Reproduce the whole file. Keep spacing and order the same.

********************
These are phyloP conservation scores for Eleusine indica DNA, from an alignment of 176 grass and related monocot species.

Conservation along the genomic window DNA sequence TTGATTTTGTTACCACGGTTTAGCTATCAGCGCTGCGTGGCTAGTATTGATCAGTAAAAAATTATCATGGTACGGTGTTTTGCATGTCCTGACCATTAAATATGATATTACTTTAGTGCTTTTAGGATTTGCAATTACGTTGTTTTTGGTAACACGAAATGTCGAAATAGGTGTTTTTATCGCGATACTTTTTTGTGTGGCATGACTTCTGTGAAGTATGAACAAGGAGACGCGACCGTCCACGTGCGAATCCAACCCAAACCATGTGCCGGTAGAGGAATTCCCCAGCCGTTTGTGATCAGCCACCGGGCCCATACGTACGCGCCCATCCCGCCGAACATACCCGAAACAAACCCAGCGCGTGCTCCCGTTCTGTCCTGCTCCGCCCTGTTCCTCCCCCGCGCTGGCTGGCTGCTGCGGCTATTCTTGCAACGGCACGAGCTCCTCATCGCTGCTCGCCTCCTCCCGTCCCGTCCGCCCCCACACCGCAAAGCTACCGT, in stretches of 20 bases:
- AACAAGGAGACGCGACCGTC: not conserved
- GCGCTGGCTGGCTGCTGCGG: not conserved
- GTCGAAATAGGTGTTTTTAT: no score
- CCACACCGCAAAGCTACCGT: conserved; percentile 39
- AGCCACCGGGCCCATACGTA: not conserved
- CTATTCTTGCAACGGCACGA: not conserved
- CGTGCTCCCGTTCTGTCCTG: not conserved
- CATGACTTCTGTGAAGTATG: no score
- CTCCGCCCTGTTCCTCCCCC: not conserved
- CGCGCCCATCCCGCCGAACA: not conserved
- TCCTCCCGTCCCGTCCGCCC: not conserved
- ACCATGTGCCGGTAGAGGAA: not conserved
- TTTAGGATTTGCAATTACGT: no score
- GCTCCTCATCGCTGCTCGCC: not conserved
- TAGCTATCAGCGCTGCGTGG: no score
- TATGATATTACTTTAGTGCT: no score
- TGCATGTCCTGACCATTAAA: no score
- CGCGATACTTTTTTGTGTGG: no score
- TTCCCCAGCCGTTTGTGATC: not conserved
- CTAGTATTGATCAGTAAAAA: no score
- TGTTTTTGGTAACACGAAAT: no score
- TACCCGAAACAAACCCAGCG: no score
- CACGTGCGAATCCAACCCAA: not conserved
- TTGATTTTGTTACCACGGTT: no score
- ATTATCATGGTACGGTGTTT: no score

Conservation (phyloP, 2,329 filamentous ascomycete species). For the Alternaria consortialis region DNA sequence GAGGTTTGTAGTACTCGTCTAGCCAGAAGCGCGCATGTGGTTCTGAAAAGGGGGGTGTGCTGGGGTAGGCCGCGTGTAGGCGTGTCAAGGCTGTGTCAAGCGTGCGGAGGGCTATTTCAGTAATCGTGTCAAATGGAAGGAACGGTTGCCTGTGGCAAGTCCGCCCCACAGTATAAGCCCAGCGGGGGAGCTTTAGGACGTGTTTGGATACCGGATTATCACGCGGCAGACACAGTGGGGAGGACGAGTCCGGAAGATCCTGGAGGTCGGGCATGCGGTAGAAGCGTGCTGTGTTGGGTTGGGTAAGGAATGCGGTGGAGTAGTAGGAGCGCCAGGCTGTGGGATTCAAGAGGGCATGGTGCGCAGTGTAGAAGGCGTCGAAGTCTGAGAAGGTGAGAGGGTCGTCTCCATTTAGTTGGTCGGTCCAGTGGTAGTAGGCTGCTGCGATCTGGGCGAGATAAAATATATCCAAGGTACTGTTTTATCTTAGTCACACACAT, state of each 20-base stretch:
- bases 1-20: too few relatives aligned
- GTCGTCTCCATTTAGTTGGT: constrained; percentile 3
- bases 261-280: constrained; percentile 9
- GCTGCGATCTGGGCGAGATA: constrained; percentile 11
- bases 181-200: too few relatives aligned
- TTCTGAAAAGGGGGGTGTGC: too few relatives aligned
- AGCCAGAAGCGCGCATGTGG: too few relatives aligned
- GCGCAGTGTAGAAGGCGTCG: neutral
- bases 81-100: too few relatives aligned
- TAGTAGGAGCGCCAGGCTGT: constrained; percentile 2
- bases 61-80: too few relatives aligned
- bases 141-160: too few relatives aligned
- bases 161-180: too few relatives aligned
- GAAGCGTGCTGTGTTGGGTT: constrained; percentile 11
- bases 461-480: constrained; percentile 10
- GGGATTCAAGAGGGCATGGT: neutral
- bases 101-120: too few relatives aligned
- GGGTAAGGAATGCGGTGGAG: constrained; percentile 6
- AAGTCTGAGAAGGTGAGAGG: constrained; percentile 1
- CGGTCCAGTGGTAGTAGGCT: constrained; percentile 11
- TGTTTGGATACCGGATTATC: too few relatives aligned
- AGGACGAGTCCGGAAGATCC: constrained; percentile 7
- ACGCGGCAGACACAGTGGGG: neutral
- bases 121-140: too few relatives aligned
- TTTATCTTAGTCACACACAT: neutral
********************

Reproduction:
These are phyloP conservation scores for Eleusine indica DNA, from an alignment of 176 grass and related monocot species.

Conservation along the genomic window DNA sequence TTGATTTTGTTACCACGGTTTAGCTATCAGCGCTGCGTGGCTAGTATTGATCAGTAAAAAATTATCATGGTACGGTGTTTTGCATGTCCTGACCATTAAATATGATATTACTTTAGTGCTTTTAGGATTTGCAATTACGTTGTTTTTGGTAACACGAAATGTCGAAATAGGTGTTTTTATCGCGATACTTTTTTGTGTGGCATGACTTCTGTGAAGTATGAACAAGGAGACGCGACCGTCCACGTGCGAATCCAACCCAAACCATGTGCCGGTAGAGGAATTCCCCAGCCGTTTGTGATCAGCCACCGGGCCCATACGTACGCGCCCATCCCGCCGAACATACCCGAAACAAACCCAGCGCGTGCTCCCGTTCTGTCCTGCTCCGCCCTGTTCCTCCCCCGCGCTGGCTGGCTGCTGCGGCTATTCTTGCAACGGCACGAGCTCCTCATCGCTGCTCGCCTCCTCCCGTCCCGTCCGCCCCCACACCGCAAAGCTACCGT, in stretches of 20 bases:
- AACAAGGAGACGCGACCGTC: not conserved
- GCGCTGGCTGGCTGCTGCGG: not conserved
- GTCGAAATAGGTGTTTTTAT: no score
- CCACACCGCAAAGCTACCGT: conserved; percentile 39
- AGCCACCGGGCCCATACGTA: not conserved
- CTATTCTTGCAACGGCACGA: not conserved
- CGTGCTCCCGTTCTGTCCTG: not conserved
- CATGACTTCTGTGAAGTATG: no score
- CTCCGCCCTGTTCCTCCCCC: not conserved
- CGCGCCCATCCCGCCGAACA: not conserved
- TCCTCCCGTCCCGTCCGCCC: not conserved
- ACCATGTGCCGGTAGAGGAA: not conserved
- TTTAGGATTTGCAATTACGT: no score
- GCTCCTCATCGCTGCTCGCC: not conserved
- TAGCTATCAGCGCTGCGTGG: no score
- TATGATATTACTTTAGTGCT: no score
- TGCATGTCCTGACCATTAAA: no score
- CGCGATACTTTTTTGTGTGG: no score
- TTCCCCAGCCGTTTGTGATC: not conserved
- CTAGTATTGATCAGTAAAAA: no score
- TGTTTTTGGTAACACGAAAT: no score
- TACCCGAAACAAACCCAGCG: no score
- CACGTGCGAATCCAACCCAA: not conserved
- TTGATTTTGTTACCACGGTT: no score
- ATTATCATGGTACGGTGTTT: no score

Conservation (phyloP, 2,329 filamentous ascomycete species). For the Alternaria consortialis region DNA sequence GAGGTTTGTAGTACTCGTCTAGCCAGAAGCGCGCATGTGGTTCTGAAAAGGGGGGTGTGCTGGGGTAGGCCGCGTGTAGGCGTGTCAAGGCTGTGTCAAGCGTGCGGAGGGCTATTTCAGTAATCGTGTCAAATGGAAGGAACGGTTGCCTGTGGCAAGTCCGCCCCACAGTATAAGCCCAGCGGGGGAGCTTTAGGACGTGTTTGGATACCGGATTATCACGCGGCAGACACAGTGGGGAGGACGAGTCCGGAAGATCCTGGAGGTCGGGCATGCGGTAGAAGCGTGCTGTGTTGGGTTGGGTAAGGAATGCGGTGGAGTAGTAGGAGCGCCAGGCTGTGGGATTCAAGAGGGCATGGTGCGCAGTGTAGAAGGCGTCGAAGTCTGAGAAGGTGAGAGGGTCGTCTCCATTTAGTTGGTCGGTCCAGTGGTAGTAGGCTGCTGCGATCTGGGCGAGATAAAATATATCCAAGGTACTGTTTTATCTTAGTCACACACAT, state of each 20-base stretch:
- bases 1-20: too few relatives aligned
- GTCGTCTCCATTTAGTTGGT: constrained; percentile 3
- bases 261-280: constrained; percentile 9
- GCTGCGATCTGGGCGAGATA: constrained; percentile 11
- bases 181-200: too few relatives aligned
- TTCTGAAAAGGGGGGTGTGC: too few relatives aligned
- AGCCAGAAGCGCGCATGTGG: too few relatives aligned
- GCGCAGTGTAGAAGGCGTCG: neutral
- bases 81-100: too few relatives aligned
- TAGTAGGAGCGCCAGGCTGT: constrained; percentile 2
- bases 61-80: too few relatives aligned
- bases 141-160: too few relatives aligned
- bases 161-180: too few relatives aligned
- GAAGCGTGCTGTGTTGGGTT: constrained; percentile 11
- bases 461-480: constrained; percentile 10
- GGGATTCAAGAGGGCATGGT: neutral
- bases 101-120: too few relatives aligned
- GGGTAAGGAATGCGGTGGAG: constrained; percentile 6
- AAGTCTGAGAAGGTGAGAGG: constrained; percentile 1
- CGGTCCAGTGGTAGTAGGCT: constrained; percentile 11
- TGTTTGGATACCGGATTATC: too few relatives aligned
- AGGACGAGTCCGGAAGATCC: constrained; percentile 7
- ACGCGGCAGACACAGTGGGG: neutral
- bases 121-140: too few relatives aligned
- TTTATCTTAGTCACACACAT: neutral